The grizzly bear, designated as the state animal of California, disappeared from the state in the 1920s. Many of the other large animals of California, such as the cougar and bobcat, are mainly sighted in the foothills and woodlands throughout the state, wherever deer herds exist. More abundant are the black bear, mule deer, and wapiti, or Roosevelt elk, of the mountains, the black-tailed jackrabbit, bighorn sheep, and pronghorn of the deserts, and the marmot, beaver, raccoon, red fox, weasel, chipmunk, and western gray squirrel of the forests. The native Sierra Nevada fox is only seen in the Sierra Nevada while its counterpart, the red fox, an introduced species, is prolific throughout the state. Although some natural predators, such as the grizzly bear, have long since disappeared from the state, the population of other predators, such as the mountain lion, has remained stable or increased slightly during the past 20 years. Likewise, populations of the species that are preyed upon, such as mule deer, have also remained stable.
Birds of the Sierra Nevada include Steller’s jay, the black-headed grosbeak, western bluebird, western tanager, acorn woodpecker, and several warblers. The golden eagle and the bald eagle are sometimes seen soaring among the crags of the Sierra Nevada. The wren-tit and the California quail, which is the state bird, are characteristic of the chaparral country, as are the cactus wren and the canyon wren of the desert. In the wild, rugged mountains behind Santa Barbara live the few remaining wild specimens of America’s largest bird, the California condor. Gulls, terns, cormorants, pelicans, and murres are common residents along the coast. The reptiles of California include many species of snakes, lizards, and turtles. Most abundant in the deserts, they include the western diamond rattlesnake, sidewinder, desert tortoise, horned toad, and gila monster.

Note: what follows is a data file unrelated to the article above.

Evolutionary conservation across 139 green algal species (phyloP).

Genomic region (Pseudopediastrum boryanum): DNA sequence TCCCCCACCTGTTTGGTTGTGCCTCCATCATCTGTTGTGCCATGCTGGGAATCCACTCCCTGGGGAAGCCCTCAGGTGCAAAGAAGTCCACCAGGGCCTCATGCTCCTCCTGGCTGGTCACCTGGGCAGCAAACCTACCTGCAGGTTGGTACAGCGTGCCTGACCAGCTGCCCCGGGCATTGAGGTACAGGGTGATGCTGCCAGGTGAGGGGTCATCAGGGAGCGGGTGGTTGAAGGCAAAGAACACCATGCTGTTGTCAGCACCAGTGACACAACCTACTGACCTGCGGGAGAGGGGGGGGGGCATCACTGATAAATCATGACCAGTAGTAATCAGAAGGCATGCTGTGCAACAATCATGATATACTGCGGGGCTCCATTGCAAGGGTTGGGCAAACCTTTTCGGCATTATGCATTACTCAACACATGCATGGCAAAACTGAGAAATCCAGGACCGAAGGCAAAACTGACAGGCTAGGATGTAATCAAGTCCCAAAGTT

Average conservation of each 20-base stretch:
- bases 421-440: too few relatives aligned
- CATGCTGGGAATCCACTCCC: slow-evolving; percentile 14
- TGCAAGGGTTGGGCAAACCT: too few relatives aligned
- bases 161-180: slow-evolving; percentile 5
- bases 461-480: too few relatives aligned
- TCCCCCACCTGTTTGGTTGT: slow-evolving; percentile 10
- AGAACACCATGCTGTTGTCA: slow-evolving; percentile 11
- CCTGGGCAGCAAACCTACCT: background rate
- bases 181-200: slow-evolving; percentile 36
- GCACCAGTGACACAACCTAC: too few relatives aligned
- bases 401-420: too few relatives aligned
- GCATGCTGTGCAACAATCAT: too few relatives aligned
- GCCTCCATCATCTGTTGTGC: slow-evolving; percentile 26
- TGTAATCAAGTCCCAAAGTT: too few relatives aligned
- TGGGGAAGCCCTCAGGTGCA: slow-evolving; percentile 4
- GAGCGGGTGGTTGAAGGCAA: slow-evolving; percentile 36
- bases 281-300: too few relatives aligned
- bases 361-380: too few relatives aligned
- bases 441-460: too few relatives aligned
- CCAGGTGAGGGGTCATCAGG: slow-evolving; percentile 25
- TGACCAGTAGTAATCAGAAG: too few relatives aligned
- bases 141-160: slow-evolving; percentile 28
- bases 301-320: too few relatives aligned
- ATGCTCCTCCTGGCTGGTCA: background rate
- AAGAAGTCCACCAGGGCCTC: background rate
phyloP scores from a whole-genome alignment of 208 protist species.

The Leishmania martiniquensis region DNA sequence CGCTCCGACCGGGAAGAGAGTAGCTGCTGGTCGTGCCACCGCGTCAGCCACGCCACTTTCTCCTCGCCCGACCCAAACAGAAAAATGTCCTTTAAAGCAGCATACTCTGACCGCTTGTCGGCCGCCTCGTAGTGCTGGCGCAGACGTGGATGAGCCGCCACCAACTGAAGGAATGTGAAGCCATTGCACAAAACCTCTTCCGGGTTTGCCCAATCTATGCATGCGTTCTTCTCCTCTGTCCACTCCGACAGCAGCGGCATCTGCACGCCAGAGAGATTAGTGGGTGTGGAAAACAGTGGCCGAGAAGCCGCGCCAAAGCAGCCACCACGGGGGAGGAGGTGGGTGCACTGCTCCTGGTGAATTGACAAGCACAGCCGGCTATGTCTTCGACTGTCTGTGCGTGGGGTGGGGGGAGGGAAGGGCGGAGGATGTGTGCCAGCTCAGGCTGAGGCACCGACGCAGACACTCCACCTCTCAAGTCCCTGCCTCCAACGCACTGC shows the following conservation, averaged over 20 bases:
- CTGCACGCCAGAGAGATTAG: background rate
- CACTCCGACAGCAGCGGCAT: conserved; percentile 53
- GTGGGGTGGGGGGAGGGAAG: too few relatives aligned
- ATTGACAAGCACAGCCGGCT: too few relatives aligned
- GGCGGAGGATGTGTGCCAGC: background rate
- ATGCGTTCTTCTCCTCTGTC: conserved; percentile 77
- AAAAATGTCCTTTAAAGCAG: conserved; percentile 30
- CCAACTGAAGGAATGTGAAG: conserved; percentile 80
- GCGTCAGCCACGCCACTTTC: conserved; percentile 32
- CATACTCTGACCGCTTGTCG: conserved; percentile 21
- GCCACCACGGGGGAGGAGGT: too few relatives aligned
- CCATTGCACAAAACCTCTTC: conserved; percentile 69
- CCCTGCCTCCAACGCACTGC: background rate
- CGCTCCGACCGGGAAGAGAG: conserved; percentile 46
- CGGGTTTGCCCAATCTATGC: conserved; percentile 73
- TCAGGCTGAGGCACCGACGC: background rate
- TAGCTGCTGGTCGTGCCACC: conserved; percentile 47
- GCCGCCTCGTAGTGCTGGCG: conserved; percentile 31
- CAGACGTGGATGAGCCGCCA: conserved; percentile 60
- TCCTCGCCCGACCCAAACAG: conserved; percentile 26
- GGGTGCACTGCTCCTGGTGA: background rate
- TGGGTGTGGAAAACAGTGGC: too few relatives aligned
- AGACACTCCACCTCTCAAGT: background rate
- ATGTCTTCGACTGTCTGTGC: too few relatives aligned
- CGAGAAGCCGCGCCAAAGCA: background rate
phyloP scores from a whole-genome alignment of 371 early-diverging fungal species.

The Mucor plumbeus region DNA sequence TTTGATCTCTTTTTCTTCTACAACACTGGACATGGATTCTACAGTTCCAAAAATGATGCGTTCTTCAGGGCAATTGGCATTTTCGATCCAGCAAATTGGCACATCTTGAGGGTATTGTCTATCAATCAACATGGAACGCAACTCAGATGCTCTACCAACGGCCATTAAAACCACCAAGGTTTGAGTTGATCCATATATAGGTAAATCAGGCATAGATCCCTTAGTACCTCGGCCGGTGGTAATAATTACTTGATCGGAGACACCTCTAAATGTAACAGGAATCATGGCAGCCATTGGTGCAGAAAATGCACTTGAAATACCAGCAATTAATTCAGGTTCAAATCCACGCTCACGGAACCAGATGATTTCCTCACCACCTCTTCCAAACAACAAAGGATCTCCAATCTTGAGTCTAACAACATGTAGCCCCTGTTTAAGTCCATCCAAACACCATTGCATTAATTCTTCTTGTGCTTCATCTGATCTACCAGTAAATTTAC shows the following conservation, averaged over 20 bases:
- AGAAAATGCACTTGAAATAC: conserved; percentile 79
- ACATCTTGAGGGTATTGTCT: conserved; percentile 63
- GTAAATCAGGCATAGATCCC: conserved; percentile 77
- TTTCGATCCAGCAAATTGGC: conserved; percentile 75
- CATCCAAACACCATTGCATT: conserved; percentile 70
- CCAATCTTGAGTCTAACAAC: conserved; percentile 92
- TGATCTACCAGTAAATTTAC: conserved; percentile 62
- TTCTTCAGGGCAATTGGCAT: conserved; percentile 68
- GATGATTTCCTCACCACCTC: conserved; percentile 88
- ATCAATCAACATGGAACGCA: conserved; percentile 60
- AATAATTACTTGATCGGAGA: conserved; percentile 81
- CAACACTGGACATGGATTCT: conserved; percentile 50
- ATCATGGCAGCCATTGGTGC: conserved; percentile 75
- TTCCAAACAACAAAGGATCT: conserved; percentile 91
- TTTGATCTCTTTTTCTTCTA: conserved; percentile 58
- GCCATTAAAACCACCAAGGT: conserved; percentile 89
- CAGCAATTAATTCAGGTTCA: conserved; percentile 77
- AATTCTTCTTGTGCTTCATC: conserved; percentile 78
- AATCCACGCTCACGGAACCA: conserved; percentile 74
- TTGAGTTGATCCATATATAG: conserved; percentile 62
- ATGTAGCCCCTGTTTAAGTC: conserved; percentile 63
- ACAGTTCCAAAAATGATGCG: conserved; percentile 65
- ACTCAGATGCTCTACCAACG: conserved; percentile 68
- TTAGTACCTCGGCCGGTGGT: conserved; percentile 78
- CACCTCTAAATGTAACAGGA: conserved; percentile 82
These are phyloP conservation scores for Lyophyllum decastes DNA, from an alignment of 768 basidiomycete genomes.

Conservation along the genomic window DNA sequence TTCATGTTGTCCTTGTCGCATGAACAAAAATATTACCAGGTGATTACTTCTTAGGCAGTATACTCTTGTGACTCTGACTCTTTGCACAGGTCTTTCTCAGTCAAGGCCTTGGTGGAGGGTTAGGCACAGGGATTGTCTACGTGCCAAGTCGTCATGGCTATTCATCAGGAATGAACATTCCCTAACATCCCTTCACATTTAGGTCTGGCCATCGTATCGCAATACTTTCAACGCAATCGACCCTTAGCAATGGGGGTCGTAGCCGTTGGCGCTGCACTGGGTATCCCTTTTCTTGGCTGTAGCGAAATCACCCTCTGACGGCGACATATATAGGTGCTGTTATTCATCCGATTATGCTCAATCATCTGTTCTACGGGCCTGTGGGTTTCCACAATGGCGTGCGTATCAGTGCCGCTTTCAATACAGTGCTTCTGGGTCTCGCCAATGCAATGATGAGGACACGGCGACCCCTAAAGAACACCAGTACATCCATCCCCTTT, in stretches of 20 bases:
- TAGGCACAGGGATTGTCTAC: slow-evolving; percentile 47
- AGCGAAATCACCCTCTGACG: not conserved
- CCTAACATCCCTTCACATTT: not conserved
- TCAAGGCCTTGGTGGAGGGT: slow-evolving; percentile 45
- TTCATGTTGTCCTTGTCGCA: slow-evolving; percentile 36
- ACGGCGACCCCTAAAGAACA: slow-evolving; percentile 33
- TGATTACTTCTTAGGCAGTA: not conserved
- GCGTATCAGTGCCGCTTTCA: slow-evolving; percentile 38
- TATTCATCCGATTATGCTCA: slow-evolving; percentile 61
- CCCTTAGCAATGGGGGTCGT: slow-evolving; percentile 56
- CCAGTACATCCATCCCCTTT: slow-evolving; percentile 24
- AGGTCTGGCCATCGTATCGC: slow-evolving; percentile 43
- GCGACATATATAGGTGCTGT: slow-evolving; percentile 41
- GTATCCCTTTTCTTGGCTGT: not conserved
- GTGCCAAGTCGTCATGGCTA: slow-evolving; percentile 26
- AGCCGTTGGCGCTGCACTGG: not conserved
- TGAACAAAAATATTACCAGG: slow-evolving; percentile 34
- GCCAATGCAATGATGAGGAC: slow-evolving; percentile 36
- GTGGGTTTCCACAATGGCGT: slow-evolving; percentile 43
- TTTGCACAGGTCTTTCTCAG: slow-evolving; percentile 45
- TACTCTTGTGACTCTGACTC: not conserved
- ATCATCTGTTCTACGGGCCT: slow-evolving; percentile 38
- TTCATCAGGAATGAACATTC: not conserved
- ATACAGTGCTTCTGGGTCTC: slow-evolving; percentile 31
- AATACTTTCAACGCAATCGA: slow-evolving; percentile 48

California’s temperate coastal waters support a great variety of marine life. Although a variety of species are seen, primarily Gray whales visit these waters. The islands and rocky capes serve as sea lion rookeries, and there are a few small colonies of sea otter and elephant seals. Marine fish include tuna, salmon, bass, anchovies, sardines, squid, and herring, which are preyed upon by predatory species such as mackerel, barracuda, rockfish, sole, and grunion, which is found only off the shores of California. Shellfish include abalones, clams, lobsters, shrimp, and oysters.
Many species of freshwater fish inhabit the lakes and rivers. Golden trout are native to Sequoia National Park, as are rainbow trout to the Lassen Volcanic National Park. Brook trout and brown trout have been introduced into Californian streams. Salmon and steelhead (sea-going rainbow trout) also swim the streams of California.
Newly hatched fish, called fingerlings, make their way downstream at the beginning of their long trek far out into the Pacific Ocean. When mature, the fish return to their ancestral streams to spawn. However, the numbers of fish making the migration has diminished to a mere fraction of what it once was. Causes of the decline include warming stream waters associated with logging, the construction of dams, pollution, and periodic droughts, as well as the pressures of commercial and sport fisheries. "USA" © Emmanuel BUCHOT, Encarta, Wikipedia
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